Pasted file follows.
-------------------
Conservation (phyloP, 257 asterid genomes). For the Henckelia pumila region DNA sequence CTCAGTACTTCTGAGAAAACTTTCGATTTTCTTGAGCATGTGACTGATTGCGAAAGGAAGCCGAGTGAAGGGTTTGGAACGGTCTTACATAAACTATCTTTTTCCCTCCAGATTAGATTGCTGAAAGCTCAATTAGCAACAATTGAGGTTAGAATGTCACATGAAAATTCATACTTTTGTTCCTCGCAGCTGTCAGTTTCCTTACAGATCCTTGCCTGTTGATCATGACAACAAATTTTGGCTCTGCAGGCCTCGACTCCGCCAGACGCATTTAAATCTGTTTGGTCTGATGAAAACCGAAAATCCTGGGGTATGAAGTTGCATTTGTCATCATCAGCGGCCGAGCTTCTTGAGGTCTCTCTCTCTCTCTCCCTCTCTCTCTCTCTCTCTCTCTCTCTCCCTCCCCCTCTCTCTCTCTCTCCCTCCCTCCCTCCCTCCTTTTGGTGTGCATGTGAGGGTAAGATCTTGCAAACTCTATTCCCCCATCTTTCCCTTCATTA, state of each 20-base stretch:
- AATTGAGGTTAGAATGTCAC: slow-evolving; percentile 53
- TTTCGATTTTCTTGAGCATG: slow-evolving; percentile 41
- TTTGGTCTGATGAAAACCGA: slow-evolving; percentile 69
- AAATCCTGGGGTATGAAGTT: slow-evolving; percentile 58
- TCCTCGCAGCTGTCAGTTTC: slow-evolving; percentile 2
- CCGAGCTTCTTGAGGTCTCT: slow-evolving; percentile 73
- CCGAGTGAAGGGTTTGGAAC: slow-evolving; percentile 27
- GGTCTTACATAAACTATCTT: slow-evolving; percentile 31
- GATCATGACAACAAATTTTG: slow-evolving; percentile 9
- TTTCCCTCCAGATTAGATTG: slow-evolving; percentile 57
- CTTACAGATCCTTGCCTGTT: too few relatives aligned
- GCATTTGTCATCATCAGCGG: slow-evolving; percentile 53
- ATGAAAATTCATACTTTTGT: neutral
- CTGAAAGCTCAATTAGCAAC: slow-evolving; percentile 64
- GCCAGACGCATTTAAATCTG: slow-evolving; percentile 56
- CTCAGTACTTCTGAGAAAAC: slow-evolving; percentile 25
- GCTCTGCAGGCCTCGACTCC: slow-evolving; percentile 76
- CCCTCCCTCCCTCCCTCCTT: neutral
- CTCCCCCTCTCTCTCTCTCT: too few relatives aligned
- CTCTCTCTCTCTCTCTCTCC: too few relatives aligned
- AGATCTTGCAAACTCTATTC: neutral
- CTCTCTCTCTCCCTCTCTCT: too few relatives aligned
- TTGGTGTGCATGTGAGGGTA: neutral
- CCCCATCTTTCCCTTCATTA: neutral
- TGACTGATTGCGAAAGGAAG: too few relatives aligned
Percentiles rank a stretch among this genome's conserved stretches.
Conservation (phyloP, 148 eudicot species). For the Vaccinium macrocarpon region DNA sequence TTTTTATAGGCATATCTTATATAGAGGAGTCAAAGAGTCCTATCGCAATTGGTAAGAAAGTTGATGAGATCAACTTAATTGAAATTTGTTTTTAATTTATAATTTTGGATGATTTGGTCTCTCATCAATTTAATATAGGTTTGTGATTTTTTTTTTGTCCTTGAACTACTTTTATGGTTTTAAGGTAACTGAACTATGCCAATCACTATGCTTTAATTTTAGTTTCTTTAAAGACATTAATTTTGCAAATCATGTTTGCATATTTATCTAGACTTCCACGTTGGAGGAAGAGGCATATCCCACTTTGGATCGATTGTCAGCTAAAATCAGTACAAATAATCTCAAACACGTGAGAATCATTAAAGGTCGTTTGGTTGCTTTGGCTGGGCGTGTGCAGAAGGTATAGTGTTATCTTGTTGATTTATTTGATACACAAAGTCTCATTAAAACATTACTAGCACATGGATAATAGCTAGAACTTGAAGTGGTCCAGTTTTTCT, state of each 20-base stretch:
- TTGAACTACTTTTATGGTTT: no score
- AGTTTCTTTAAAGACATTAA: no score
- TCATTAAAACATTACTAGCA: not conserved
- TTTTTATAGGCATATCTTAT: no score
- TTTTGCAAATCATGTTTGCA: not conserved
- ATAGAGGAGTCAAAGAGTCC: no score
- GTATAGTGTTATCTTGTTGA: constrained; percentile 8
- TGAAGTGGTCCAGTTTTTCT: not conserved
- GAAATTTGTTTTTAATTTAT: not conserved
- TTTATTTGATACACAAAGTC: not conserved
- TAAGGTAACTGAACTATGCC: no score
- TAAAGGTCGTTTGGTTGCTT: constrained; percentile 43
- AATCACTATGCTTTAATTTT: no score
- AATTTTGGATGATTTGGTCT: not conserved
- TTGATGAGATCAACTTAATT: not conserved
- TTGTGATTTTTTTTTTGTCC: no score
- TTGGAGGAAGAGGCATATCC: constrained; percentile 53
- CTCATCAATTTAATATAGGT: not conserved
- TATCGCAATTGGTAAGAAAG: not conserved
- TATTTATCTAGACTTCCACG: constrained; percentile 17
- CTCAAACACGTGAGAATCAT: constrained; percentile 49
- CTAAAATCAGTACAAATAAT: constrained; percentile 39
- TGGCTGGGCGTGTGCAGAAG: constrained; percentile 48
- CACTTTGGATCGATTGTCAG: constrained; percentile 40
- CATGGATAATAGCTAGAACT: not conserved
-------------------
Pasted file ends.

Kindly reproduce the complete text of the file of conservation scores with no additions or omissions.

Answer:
Conservation (phyloP, 257 asterid genomes). For the Henckelia pumila region DNA sequence CTCAGTACTTCTGAGAAAACTTTCGATTTTCTTGAGCATGTGACTGATTGCGAAAGGAAGCCGAGTGAAGGGTTTGGAACGGTCTTACATAAACTATCTTTTTCCCTCCAGATTAGATTGCTGAAAGCTCAATTAGCAACAATTGAGGTTAGAATGTCACATGAAAATTCATACTTTTGTTCCTCGCAGCTGTCAGTTTCCTTACAGATCCTTGCCTGTTGATCATGACAACAAATTTTGGCTCTGCAGGCCTCGACTCCGCCAGACGCATTTAAATCTGTTTGGTCTGATGAAAACCGAAAATCCTGGGGTATGAAGTTGCATTTGTCATCATCAGCGGCCGAGCTTCTTGAGGTCTCTCTCTCTCTCTCCCTCTCTCTCTCTCTCTCTCTCTCTCTCCCTCCCCCTCTCTCTCTCTCTCCCTCCCTCCCTCCCTCCTTTTGGTGTGCATGTGAGGGTAAGATCTTGCAAACTCTATTCCCCCATCTTTCCCTTCATTA, state of each 20-base stretch:
- AATTGAGGTTAGAATGTCAC: slow-evolving; percentile 53
- TTTCGATTTTCTTGAGCATG: slow-evolving; percentile 41
- TTTGGTCTGATGAAAACCGA: slow-evolving; percentile 69
- AAATCCTGGGGTATGAAGTT: slow-evolving; percentile 58
- TCCTCGCAGCTGTCAGTTTC: slow-evolving; percentile 2
- CCGAGCTTCTTGAGGTCTCT: slow-evolving; percentile 73
- CCGAGTGAAGGGTTTGGAAC: slow-evolving; percentile 27
- GGTCTTACATAAACTATCTT: slow-evolving; percentile 31
- GATCATGACAACAAATTTTG: slow-evolving; percentile 9
- TTTCCCTCCAGATTAGATTG: slow-evolving; percentile 57
- CTTACAGATCCTTGCCTGTT: too few relatives aligned
- GCATTTGTCATCATCAGCGG: slow-evolving; percentile 53
- ATGAAAATTCATACTTTTGT: neutral
- CTGAAAGCTCAATTAGCAAC: slow-evolving; percentile 64
- GCCAGACGCATTTAAATCTG: slow-evolving; percentile 56
- CTCAGTACTTCTGAGAAAAC: slow-evolving; percentile 25
- GCTCTGCAGGCCTCGACTCC: slow-evolving; percentile 76
- CCCTCCCTCCCTCCCTCCTT: neutral
- CTCCCCCTCTCTCTCTCTCT: too few relatives aligned
- CTCTCTCTCTCTCTCTCTCC: too few relatives aligned
- AGATCTTGCAAACTCTATTC: neutral
- CTCTCTCTCTCCCTCTCTCT: too few relatives aligned
- TTGGTGTGCATGTGAGGGTA: neutral
- CCCCATCTTTCCCTTCATTA: neutral
- TGACTGATTGCGAAAGGAAG: too few relatives aligned
Percentiles rank a stretch among this genome's conserved stretches.
Conservation (phyloP, 148 eudicot species). For the Vaccinium macrocarpon region DNA sequence TTTTTATAGGCATATCTTATATAGAGGAGTCAAAGAGTCCTATCGCAATTGGTAAGAAAGTTGATGAGATCAACTTAATTGAAATTTGTTTTTAATTTATAATTTTGGATGATTTGGTCTCTCATCAATTTAATATAGGTTTGTGATTTTTTTTTTGTCCTTGAACTACTTTTATGGTTTTAAGGTAACTGAACTATGCCAATCACTATGCTTTAATTTTAGTTTCTTTAAAGACATTAATTTTGCAAATCATGTTTGCATATTTATCTAGACTTCCACGTTGGAGGAAGAGGCATATCCCACTTTGGATCGATTGTCAGCTAAAATCAGTACAAATAATCTCAAACACGTGAGAATCATTAAAGGTCGTTTGGTTGCTTTGGCTGGGCGTGTGCAGAAGGTATAGTGTTATCTTGTTGATTTATTTGATACACAAAGTCTCATTAAAACATTACTAGCACATGGATAATAGCTAGAACTTGAAGTGGTCCAGTTTTTCT, state of each 20-base stretch:
- TTGAACTACTTTTATGGTTT: no score
- AGTTTCTTTAAAGACATTAA: no score
- TCATTAAAACATTACTAGCA: not conserved
- TTTTTATAGGCATATCTTAT: no score
- TTTTGCAAATCATGTTTGCA: not conserved
- ATAGAGGAGTCAAAGAGTCC: no score
- GTATAGTGTTATCTTGTTGA: constrained; percentile 8
- TGAAGTGGTCCAGTTTTTCT: not conserved
- GAAATTTGTTTTTAATTTAT: not conserved
- TTTATTTGATACACAAAGTC: not conserved
- TAAGGTAACTGAACTATGCC: no score
- TAAAGGTCGTTTGGTTGCTT: constrained; percentile 43
- AATCACTATGCTTTAATTTT: no score
- AATTTTGGATGATTTGGTCT: not conserved
- TTGATGAGATCAACTTAATT: not conserved
- TTGTGATTTTTTTTTTGTCC: no score
- TTGGAGGAAGAGGCATATCC: constrained; percentile 53
- CTCATCAATTTAATATAGGT: not conserved
- TATCGCAATTGGTAAGAAAG: not conserved
- TATTTATCTAGACTTCCACG: constrained; percentile 17
- CTCAAACACGTGAGAATCAT: constrained; percentile 49
- CTAAAATCAGTACAAATAAT: constrained; percentile 39
- TGGCTGGGCGTGTGCAGAAG: constrained; percentile 48
- CACTTTGGATCGATTGTCAG: constrained; percentile 40
- CATGGATAATAGCTAGAACT: not conserved